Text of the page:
This helps me deal with the anger and abuse I experience on a regular basis, however this is hard to justify when someone drives up alongside at about 40km/hr and decides to open their passenger door into me as a joke leaving me lying on the side of the road. Furthermore when one bloke decided that it would be fun to bump me from behind with his car because I had to move a little toward the middle of the lane to avoid some glass (in a 50km/hr deserted back street), and once he had proceeded to bump me twice more and I failed to stay upright the third time, I gave him a mouthful and he then tried to reverse over me. In both cases I got the number plate and rocked up to the police station covered in blood and dirt and they declined to investigate the incidents because there were no other witnesses, and they said it would be my word against him.
There was another occasion where an apple was thrown from a car travelling the opposite direction at over 100km/hr and it bounced and ripped through the spokes on my rear wheel as I swerved to miss it, leaving my rear wheel missing 8 spokes and myself contemplating what would have happened if I had not been so alert. As a note I do not live in Sydney or Melbourne but a rural area, I do 90% of my training outside of peak traffic times, I avoid busy roads and I do not break traffic rules apart from occasionally bunny hopping a curb to escape an angry motorist, I do not run lights and I don't move up in position at the traffic lights so that everyone has to overtake me again and I get as far left as rural roads allow.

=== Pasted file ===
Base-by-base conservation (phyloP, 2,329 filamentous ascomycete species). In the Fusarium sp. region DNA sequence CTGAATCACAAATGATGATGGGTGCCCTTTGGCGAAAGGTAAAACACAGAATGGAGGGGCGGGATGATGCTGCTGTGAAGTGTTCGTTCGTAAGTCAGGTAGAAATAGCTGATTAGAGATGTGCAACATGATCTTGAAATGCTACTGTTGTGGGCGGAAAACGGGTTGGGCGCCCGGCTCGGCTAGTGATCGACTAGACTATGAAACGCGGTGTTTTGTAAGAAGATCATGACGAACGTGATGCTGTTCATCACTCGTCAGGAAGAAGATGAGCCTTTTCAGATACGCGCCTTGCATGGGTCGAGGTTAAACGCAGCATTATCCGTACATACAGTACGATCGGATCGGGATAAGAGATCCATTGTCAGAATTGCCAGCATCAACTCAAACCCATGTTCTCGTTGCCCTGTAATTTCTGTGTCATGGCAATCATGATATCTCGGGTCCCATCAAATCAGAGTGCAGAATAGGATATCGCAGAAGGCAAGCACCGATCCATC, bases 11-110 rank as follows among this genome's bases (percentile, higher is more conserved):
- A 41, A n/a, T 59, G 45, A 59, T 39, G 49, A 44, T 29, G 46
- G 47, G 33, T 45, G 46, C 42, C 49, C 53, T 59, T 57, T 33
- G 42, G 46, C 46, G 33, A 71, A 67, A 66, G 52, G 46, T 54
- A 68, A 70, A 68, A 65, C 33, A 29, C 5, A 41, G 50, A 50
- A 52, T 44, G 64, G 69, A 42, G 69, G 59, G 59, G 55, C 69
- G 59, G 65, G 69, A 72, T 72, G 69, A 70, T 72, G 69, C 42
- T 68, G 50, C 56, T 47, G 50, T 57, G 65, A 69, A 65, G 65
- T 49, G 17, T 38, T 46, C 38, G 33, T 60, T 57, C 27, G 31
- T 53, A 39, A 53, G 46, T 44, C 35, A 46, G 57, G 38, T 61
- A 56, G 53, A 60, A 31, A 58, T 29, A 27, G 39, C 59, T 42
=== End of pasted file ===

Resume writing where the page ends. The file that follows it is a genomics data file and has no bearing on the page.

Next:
My attitude has become that I assume all motorists are out to kill me and the less I antagonise them the better, however I am still subjected to abuse and violence. So I really want those who state we bring this violence on ourselves either solo or in a group to outline to me how I am doing this. This behaviour is going to happen regardless of how considerate we are, why not ride in a group, then we have witnesses and someone to help brush me off next time I get chased with a tire iron (which has happened). To those who state we have to be considerate to motorists, I don't think this is the solution as I find it very hard to be open minded when I do what you say and the behaviour is as above, it really is us and them and this 'considerate approach' is far too passive.
Road rage incident #5
I've observed this trail from a distance and cannot hold my piece any longer.
Circumstances have dictated that I no longer ride as much as I'd like, but having spent most of my cycling life in and around Sydney, I have some observations.
1. Cyclists are undervalued by every single agency, elected representative
and public/media group.
In more detail;